The most important announcements at Brighton this week were made well outside of the high-security conference centre hosting the Labour Party. They were the notices you could spot in the windows of hotels and bars advertising work – for chefs, receptionists, cleaners – as the tight labour markets of Covid Britain play out. Average earnings spiked earlier this year. Meanwhile, three more gas companies have filed for bankruptcy this week and the queues at petrol stations show few signs of shrinking. The pandemic is reshaping our economy through crises, exacerbated by the impact of Brexit.
A more opportunistic opposition leader might have jumped straight in to exploit this. David Cameron tore up his speech for the 2008 Conservative conference after the financial crash broke, shamelessly flipping the Tories’ loud support for Labour’s spending plans into total opposition, thus setting the scene for the 2010 general election and the subsequent decade of austerity.
Keir Starmer could have done the same. If a hi-vis jacket is good enough for the Old Etonian Boris Johnson, it surely wouldn’t have been out of place for the son of a nurse and a toolmaker to put on his own fluorescent gilet and be seen, across the media, talking to hauliers, lorry drivers and ordinary motorists queuing for petrol. If the privatised petrol companies can’t supply petrol and the privatised gas companies can’t supply gas, the case for public ownership is being made for you. And if petrol is running out, then instead of talking only about a Conference-pleasing but public-mystifying “Green New Deal”, there should be a clear demand for, say, an accelerated car scrappage scheme and electric vehicle investment – of the kind that the shadow business secretary Ed Miliband talked about in his conference speech.
Shadow Chancellor Rachel Reeves’s pledging £28bn of annual green investment was spot-on – the amount needed, according to IPPR calculations, to rapidly decarbonise key parts of the economy, and closely matching the ambitious plans that Miliband has been working on. But there’s no point creating the political space to spend money and attack the Tories if you don’t then occupy that space and do some attacking.
Labour’s front bench offered other opportunities for this. Reeves’s speech centred on the “everyday economy” – the local and smaller scale economy where most of us spend most of our time: using neighbourhood public services, or working for a local business. She spoke of the need to broaden industrial policy away from its macho focus on high-tech manufacturing towards the hospitality, retail and care sectors – all heavily affected by Covid, and all employing a majority of female workers. Announcements by Angela Rayner and Andy McDonald on expanding workers’ rights, and the shadow work and pensions minister Jonathan Reynolds’s vision for a reformed welfare state show a front bench prepared to break with the free market consensus.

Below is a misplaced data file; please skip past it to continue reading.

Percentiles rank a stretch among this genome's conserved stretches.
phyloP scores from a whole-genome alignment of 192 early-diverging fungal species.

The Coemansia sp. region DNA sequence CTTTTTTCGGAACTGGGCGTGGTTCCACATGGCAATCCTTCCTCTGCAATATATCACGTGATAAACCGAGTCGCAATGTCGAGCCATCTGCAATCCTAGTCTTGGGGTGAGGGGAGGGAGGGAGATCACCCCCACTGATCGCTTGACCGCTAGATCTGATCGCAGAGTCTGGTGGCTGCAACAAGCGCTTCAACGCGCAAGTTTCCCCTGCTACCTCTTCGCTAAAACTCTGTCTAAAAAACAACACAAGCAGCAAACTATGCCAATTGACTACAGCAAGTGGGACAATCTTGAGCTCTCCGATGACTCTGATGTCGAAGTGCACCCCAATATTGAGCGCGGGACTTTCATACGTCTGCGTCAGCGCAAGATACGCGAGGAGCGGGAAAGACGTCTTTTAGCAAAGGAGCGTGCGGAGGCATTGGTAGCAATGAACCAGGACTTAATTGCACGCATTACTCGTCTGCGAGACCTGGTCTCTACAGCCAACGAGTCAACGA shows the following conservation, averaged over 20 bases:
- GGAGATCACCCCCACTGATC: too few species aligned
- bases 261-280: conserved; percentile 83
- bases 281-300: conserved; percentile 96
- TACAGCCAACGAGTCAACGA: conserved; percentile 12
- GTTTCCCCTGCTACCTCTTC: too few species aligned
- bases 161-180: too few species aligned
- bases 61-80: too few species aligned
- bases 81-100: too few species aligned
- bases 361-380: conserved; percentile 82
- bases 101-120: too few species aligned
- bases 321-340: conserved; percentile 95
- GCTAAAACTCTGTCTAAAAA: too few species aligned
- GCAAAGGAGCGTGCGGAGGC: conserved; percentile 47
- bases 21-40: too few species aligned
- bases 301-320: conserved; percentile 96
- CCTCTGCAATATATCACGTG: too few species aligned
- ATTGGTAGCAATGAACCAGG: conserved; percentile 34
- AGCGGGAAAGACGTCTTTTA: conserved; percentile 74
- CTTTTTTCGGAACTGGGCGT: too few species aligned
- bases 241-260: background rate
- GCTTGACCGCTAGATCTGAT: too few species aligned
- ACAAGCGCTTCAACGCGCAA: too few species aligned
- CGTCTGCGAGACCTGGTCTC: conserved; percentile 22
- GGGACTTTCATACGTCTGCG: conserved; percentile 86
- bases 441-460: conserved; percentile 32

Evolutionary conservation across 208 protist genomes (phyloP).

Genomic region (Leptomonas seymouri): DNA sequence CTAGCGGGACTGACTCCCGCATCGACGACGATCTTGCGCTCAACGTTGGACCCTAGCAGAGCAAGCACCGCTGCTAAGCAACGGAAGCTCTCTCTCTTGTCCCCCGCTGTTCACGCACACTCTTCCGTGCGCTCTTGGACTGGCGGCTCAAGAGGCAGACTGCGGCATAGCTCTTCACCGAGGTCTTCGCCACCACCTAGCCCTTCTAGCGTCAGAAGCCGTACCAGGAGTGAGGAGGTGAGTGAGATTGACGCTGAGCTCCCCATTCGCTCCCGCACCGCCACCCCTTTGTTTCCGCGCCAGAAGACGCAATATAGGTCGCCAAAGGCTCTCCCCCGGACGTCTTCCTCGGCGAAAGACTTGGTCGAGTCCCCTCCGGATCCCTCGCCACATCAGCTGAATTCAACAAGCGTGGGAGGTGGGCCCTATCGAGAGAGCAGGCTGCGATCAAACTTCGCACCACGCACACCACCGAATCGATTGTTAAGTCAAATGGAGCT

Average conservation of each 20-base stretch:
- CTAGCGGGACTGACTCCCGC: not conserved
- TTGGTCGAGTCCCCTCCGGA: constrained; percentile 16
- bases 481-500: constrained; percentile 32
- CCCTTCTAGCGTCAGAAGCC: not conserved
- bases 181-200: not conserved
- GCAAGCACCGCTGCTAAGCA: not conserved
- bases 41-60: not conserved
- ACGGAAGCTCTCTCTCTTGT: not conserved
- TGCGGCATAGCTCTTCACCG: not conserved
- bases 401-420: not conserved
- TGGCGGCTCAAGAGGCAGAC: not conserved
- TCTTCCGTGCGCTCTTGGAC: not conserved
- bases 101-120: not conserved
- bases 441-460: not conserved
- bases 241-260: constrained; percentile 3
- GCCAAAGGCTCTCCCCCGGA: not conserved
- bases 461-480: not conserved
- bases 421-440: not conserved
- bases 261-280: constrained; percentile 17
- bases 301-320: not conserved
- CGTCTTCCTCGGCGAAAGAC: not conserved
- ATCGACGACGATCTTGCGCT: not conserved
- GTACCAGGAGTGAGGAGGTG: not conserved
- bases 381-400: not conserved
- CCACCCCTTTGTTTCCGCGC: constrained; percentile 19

The problem Labour faces on economic policy, however, is the exact opposite to the one implied by conventional wisdom: the party has to contend not with the failures of Corbynism, but with its success. Though it’s rarely acknowledged, the economic policy consensus in Britain has settled somewhere strikingly close to the 2017 Corbyn programme: significant borrowing for capital investment, higher taxes for higher day-to-day spending, an independent central bank and a reduction in the Treasury’s power combined with a focus on regional inequality. A hard Brexit provides the opportunity – freedom from EU State Aid and competition rules – for substantially greater government intervention, geared towards supporting green industries. Parts of George Osborne’s “long-term economic plan” are retained, notably including an expanded remit for the Office for Budget Responsibility, but austerity is rejected and direct price controls on essentials are imposed.
Both Labour and Tory leaderships now agree on something like this outline. It remains to be seen how far the “sound money” old guard still at the Treasury roll back on it in the Spending Review, but if his recent Cabinet reshuffle is any guide, Johnson remains a prime minister very much in charge of his party and government. Given the expected increase in the Office for Budget Responsibility’s own forecasts for economic growth (thus pushing up forecast government revenues), Chancellor Rishi Sunak is likely, with some fanfare, to rediscover his generous nature in October, aided by a ludicrously uncritical media.
This isn’t in Labour’s game plan. Reading Starmer’s 12,000-word pre-Conference magnum opus, it is clear the current Labour strategy is to rely on Johnson’s administration to revert rapidly to Tory stereotype, slashing public spending, undermining rights at work – and perhaps obligingly donning a top hat and tails as they do so.
But “wait for your enemy to make exactly the mistake that would most benefit you” is hardly Sun Tzu and, even without noted Sun Tzu fanboy Dominic Cummings whispering guidance, Johnson himself has an instinctive ability to defy the Tory stereotypes. Despite losing to Johnson in every election he has fought since 2008 in exactly the same way, Labour has fundamentally failed to understand who Johnson is or how he does politics.
Nor has the party shaken its fascination with its own navel, spending hours in rapt contemplation of issues that scarcely brush upon the average voter’s consciousness. Instead of wasting precious conference oxygen on bungled disputes over the party’s internal election procedures, Starmer could and should have spent the week speaking to the country. But to do that he’d need to do more than stage a confrontation with his presumed internal enemies. He’d even have to do more than Corbynomics without Corbyn, and occupy the spaces Johnson won’t be able to: public ownership of failing utilities; government support for supply chains; tax cuts for the workers; wealth taxes for the elite.